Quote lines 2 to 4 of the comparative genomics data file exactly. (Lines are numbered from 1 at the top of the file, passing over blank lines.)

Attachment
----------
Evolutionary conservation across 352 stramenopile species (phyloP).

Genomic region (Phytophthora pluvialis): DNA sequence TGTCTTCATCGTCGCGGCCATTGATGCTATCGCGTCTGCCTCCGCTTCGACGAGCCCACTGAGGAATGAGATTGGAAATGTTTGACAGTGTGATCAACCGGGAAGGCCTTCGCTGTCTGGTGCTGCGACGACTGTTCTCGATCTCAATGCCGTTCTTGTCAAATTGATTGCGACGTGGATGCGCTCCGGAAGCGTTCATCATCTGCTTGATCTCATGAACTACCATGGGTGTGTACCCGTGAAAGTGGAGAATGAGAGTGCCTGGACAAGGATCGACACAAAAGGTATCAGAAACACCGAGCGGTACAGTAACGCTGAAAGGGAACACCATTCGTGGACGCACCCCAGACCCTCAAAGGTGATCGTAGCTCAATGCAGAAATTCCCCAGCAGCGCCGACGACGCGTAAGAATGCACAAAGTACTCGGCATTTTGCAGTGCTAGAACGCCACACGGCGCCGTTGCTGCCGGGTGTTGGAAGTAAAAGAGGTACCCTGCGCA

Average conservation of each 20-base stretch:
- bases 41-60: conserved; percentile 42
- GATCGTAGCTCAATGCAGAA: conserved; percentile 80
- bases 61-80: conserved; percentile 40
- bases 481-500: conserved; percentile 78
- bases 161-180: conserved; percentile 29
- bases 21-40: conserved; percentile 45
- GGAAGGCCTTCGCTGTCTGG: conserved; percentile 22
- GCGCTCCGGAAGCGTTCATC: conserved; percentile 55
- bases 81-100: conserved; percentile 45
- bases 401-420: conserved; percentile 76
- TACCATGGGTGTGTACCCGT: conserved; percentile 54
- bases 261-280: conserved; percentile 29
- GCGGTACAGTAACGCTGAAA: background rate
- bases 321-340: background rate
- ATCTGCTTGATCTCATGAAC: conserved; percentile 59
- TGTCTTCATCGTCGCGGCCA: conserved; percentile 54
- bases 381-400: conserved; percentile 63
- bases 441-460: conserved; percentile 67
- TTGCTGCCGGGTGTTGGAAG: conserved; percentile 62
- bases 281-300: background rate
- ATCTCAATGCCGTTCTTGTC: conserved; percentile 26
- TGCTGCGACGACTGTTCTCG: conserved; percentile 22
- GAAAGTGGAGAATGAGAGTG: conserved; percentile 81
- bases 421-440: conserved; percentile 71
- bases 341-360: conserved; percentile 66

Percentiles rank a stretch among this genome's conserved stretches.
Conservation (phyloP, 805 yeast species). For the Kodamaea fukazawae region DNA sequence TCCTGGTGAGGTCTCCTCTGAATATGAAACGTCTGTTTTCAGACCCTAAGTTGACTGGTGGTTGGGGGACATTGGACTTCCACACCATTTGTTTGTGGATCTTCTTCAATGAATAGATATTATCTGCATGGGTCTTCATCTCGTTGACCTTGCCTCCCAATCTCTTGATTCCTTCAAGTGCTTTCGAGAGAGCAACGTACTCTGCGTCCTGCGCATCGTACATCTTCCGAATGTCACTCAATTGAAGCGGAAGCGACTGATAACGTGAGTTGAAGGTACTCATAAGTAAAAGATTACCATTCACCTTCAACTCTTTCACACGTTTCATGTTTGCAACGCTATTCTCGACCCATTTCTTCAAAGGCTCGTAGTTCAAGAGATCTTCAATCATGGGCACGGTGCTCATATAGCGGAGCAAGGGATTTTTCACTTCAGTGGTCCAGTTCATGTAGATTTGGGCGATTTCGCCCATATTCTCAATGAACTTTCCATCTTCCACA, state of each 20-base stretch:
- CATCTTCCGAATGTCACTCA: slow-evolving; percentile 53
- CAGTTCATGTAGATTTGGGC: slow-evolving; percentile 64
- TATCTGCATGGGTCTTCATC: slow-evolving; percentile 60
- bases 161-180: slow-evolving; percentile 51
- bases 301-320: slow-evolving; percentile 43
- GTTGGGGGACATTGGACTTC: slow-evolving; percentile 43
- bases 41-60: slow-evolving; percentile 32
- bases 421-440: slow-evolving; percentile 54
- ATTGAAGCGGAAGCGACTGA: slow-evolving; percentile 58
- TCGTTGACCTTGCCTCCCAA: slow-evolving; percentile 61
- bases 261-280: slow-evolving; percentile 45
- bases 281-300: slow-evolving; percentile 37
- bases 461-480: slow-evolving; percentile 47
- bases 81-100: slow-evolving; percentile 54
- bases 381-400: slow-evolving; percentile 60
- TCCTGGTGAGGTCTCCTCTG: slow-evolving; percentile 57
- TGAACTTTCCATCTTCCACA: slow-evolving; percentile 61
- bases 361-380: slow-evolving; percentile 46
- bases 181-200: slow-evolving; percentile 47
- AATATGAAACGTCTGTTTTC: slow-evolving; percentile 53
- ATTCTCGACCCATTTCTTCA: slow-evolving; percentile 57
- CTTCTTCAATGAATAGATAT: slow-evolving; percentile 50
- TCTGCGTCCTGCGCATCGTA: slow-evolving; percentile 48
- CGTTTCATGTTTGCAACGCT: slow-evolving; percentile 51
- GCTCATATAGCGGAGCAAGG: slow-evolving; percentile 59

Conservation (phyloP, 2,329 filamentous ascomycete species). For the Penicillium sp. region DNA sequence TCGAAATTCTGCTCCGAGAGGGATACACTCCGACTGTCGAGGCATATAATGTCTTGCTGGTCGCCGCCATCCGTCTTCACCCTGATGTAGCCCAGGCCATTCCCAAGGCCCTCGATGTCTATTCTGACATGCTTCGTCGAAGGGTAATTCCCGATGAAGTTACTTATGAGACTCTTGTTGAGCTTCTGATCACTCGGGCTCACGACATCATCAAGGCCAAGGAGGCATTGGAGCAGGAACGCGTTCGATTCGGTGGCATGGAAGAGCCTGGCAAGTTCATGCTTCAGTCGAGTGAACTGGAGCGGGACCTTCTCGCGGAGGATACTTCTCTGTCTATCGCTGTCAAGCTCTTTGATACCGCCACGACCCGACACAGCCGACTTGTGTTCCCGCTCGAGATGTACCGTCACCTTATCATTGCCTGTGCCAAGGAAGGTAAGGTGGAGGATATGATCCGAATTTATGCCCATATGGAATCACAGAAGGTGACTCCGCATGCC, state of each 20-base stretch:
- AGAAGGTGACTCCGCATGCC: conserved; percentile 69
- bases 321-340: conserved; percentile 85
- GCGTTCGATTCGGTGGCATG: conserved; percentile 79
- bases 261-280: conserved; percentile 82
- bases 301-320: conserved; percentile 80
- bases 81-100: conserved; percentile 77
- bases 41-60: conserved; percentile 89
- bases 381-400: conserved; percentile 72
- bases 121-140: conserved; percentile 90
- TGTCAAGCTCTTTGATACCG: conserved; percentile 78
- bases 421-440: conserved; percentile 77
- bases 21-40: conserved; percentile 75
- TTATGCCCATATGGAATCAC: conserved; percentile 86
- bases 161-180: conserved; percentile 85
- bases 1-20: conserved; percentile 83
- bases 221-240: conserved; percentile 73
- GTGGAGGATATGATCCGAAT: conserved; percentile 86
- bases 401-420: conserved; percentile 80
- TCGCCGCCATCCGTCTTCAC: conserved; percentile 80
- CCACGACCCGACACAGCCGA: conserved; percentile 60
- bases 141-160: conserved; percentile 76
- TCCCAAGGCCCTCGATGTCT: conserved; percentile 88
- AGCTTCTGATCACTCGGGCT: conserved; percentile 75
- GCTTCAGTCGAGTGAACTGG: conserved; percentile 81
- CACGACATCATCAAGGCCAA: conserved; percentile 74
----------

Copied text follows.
Genomic region (Phytophthora pluvialis): DNA sequence TGTCTTCATCGTCGCGGCCATTGATGCTATCGCGTCTGCCTCCGCTTCGACGAGCCCACTGAGGAATGAGATTGGAAATGTTTGACAGTGTGATCAACCGGGAAGGCCTTCGCTGTCTGGTGCTGCGACGACTGTTCTCGATCTCAATGCCGTTCTTGTCAAATTGATTGCGACGTGGATGCGCTCCGGAAGCGTTCATCATCTGCTTGATCTCATGAACTACCATGGGTGTGTACCCGTGAAAGTGGAGAATGAGAGTGCCTGGACAAGGATCGACACAAAAGGTATCAGAAACACCGAGCGGTACAGTAACGCTGAAAGGGAACACCATTCGTGGACGCACCCCAGACCCTCAAAGGTGATCGTAGCTCAATGCAGAAATTCCCCAGCAGCGCCGACGACGCGTAAGAATGCACAAAGTACTCGGCATTTTGCAGTGCTAGAACGCCACACGGCGCCGTTGCTGCCGGGTGTTGGAAGTAAAAGAGGTACCCTGCGCA

Average conservation of each 20-base stretch:
- bases 41-60: conserved; percentile 42